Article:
Wednesday, August 26, 2009


Tin signs and cans will fade from the ultraviolet rays coming in a window or from a fluorescent light. Plexiglas UF-1 or UF-3 will cover the window and keep the rays away from your collection. There are also plastic sleeves to cover fluorescent tubes.


Lighting Wizard Tips said...

UV will fade many objects, cloth, paper, wood, where ink is printed on the surface. Tin may fade if printed. Enameled metal will not fade.
Fluorescent sleeves will shorten lamp life die to heat build up.
American Fluorescent makes a range of fluorescent lenses or covers, some snap on to the tube. The acrylic covers are best in white. Styrene covers will disintegrate and yellow over time due to UV and heat, acrylic will not.
Finally, match the light source color to your object.
For incandescent equivalent, use 2700 or 3000 kelvin with a CRI of 80 or better.
Philips makes 930 (incandescent color)and 950 (daylight color) fluorescent lamps. These are the best color rendering fluorescents available.
Finally, for a collection that is archival, or high value, consult a lighting designer (see IALD on line).

Gail said...

Would a frosted glass lamp cover protect against the UV rays?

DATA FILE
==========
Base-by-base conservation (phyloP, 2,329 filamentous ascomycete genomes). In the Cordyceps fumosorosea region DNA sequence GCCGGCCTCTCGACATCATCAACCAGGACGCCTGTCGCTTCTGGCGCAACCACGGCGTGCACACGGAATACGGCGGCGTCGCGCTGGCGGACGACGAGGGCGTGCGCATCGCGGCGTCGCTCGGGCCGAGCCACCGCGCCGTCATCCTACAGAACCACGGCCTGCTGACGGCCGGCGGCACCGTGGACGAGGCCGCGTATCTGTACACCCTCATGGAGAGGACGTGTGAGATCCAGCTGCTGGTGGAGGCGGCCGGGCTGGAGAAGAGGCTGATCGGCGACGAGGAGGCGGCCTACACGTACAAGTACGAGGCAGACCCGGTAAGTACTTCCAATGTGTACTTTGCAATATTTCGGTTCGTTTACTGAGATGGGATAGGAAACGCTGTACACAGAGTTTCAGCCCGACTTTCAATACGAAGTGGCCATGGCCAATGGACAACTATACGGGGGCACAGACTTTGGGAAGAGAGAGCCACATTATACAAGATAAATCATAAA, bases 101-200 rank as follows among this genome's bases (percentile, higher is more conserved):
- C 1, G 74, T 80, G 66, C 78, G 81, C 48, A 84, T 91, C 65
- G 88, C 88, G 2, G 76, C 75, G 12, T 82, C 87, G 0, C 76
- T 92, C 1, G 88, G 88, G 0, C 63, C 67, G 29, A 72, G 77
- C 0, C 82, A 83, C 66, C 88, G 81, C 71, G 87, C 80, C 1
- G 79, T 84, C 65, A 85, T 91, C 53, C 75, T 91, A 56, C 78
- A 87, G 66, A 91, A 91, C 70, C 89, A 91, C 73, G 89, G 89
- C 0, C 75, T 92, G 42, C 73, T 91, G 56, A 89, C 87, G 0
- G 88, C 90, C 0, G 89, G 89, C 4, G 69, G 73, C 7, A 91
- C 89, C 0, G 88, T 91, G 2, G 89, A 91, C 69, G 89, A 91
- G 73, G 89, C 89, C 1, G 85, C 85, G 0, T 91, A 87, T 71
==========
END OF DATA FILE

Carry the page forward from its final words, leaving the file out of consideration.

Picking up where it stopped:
Lighting Wizard Tips said...

Glass blocks UV, so yes. Good question.

cliff Oswald-Montreal said...

While researching a restoration project for laminated stained-glass, I spoke to an expert in the glass industry,about how I could protect the 120 s.f. feet of stained glass panels from UV damage.
When I asked how well did the suggestions he made resist UV light, he spoke of 16 to 20%.
Was there a higher protection? I asked. Sure, he replied, but you wont see much through the glass.
If you have valuable items that are susceptible to UV damage, the only protection you really have is keeping the objects out of direct light. Don't let the UV filter claims lull you into a false sense of security...